Texas Fights Back in War on Christmas

Despite the efforts of President Donald Trump, there still is a War on Christmas.  In recent weeks, a school in Virginia banned choir songs that mention Jesus, while a teacher in Nebraska banned candy canes because their J shape when turned upside down supposedly represents Jesus.  Texas has seen its share of these incidents too in recent years, including an attempt by an Austin high school to ban students from singing Christmas carols, and a Killeen ISD employee being asked to take down a Charlie Brown Christmas poster.

Texas has been pushing back on these Christmas crackdowns since 2013 with the Merry Christmas Texas Law.  The law, sponsored by Houston State Rep. Dwayne Bohac, essentially protects Texas schools from being sued over Christmas content or expressions.  Jonathan Saenz, president of Texas Values, says Bohac had good inspiration for the law.  "His son came home and told him Daddy, they won't let me call the tree at school a Christmas tree, they'll only let me call it a holiday tree," says Saenz.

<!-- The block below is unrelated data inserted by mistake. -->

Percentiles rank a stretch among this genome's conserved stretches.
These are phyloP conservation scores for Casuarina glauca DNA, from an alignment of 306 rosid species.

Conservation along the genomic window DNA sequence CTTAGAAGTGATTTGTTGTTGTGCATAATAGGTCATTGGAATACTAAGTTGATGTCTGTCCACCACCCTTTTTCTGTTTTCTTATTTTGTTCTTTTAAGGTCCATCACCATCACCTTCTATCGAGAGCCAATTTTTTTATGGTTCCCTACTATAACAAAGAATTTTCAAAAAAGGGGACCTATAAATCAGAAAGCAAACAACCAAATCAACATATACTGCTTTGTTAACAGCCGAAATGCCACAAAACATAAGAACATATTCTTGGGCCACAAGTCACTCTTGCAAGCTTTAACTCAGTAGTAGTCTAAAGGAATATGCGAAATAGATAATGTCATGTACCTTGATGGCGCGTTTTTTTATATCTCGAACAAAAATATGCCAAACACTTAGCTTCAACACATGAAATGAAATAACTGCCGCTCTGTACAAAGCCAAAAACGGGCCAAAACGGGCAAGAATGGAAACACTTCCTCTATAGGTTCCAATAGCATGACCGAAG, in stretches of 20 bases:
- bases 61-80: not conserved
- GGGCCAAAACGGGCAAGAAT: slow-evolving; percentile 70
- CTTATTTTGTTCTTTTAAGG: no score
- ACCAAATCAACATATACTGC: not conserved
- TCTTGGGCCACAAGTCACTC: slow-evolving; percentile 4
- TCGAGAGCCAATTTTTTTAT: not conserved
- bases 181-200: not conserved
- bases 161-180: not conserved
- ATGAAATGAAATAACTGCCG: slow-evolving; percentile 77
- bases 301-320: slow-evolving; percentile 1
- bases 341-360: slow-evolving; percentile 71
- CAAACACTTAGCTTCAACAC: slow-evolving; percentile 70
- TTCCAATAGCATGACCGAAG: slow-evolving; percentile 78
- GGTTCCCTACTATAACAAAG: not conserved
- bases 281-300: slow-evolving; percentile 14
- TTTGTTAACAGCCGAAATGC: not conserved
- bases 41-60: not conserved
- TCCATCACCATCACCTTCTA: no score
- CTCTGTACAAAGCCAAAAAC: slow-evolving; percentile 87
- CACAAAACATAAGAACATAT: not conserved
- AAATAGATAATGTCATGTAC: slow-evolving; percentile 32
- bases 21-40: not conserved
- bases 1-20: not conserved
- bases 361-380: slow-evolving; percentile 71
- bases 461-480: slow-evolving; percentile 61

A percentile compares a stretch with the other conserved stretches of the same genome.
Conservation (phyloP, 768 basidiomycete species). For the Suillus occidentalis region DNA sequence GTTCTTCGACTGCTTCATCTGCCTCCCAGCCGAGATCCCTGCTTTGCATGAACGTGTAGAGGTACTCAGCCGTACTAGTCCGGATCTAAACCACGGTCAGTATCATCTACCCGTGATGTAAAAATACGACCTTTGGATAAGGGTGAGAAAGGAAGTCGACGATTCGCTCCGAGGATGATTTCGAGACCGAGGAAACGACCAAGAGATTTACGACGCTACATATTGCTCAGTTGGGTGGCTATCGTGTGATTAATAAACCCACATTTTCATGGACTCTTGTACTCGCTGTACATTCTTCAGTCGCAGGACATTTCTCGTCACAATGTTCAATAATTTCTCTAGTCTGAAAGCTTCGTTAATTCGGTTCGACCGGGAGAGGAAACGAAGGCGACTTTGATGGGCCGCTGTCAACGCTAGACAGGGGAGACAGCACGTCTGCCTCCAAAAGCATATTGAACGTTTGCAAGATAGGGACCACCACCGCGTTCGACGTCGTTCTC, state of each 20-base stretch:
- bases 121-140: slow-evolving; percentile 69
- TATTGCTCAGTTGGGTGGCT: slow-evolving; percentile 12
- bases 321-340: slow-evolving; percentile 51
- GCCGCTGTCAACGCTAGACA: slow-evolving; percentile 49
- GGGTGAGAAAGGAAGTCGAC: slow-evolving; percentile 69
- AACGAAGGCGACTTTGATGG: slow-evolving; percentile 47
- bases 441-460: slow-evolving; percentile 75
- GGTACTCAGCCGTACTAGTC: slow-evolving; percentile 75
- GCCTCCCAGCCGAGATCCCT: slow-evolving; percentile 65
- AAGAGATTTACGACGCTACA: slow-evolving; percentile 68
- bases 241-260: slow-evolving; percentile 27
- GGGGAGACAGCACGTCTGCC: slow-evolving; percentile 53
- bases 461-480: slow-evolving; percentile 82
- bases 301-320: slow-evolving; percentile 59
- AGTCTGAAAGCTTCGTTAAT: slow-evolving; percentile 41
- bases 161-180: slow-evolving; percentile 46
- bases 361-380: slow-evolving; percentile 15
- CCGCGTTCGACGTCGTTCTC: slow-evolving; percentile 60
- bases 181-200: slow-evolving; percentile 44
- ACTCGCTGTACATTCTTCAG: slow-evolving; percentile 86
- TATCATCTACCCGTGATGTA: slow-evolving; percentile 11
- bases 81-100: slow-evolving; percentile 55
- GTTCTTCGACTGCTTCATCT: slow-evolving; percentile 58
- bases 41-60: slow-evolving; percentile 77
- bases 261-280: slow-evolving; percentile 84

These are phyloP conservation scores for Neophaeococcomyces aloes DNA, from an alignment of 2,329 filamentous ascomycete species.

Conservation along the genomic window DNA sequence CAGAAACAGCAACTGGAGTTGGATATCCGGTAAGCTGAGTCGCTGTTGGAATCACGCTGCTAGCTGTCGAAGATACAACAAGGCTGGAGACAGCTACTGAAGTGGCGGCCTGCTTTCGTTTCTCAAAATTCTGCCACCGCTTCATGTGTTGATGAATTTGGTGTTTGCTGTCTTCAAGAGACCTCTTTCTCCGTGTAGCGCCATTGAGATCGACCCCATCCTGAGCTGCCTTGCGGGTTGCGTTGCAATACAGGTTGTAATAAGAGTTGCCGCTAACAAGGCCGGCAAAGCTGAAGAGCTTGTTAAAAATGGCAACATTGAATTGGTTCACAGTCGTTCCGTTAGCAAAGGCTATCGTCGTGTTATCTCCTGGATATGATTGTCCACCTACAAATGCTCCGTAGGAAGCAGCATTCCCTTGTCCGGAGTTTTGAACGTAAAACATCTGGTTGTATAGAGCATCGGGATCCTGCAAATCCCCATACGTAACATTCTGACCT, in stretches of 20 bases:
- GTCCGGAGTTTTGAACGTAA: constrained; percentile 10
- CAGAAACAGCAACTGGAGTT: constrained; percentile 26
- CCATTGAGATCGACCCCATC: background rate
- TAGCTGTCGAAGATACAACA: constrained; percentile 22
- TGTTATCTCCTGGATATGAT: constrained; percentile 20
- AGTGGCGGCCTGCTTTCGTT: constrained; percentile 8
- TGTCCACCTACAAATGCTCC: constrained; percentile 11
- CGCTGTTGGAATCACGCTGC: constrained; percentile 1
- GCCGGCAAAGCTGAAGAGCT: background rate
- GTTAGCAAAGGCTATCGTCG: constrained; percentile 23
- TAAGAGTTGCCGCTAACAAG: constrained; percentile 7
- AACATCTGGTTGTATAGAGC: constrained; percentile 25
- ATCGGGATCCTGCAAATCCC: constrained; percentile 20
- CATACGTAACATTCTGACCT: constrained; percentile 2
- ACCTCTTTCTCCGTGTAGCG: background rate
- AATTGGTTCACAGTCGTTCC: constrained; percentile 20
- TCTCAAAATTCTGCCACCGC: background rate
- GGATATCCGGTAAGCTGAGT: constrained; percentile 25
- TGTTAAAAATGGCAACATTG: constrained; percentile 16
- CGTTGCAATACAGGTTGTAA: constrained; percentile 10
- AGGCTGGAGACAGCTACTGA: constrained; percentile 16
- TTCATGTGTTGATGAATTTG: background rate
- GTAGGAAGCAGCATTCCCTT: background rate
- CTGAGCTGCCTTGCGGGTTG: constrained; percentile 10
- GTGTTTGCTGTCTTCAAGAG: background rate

The Merry Christmas Texas Law passed with bipartisan support and was signed by then-Gov. Rick Perry. "This common-sense law provides a solid roadmap for public school officials to follow to appropriately celebrate Christmas, and should help school districts respect First Amendment rights while avoiding costly litigation," says Saenz.

Texas Values, which helped craft and pass the law, has now launched the Merry Christmas Texas project, which helps educate schools about the Merry Christmas Texas Law and their rights and protections under the law.  "Christmas has been a federal holiday since 1870, and the U.S. Supreme Court has acknowledged that talking about Christmas and acknowledging Christmas as part of our history is completely permissible," says Saenz.  "The main goal of the Merry Christmas Texas project is that we'll have less Texas school districts that are naughty, and more that are nice."

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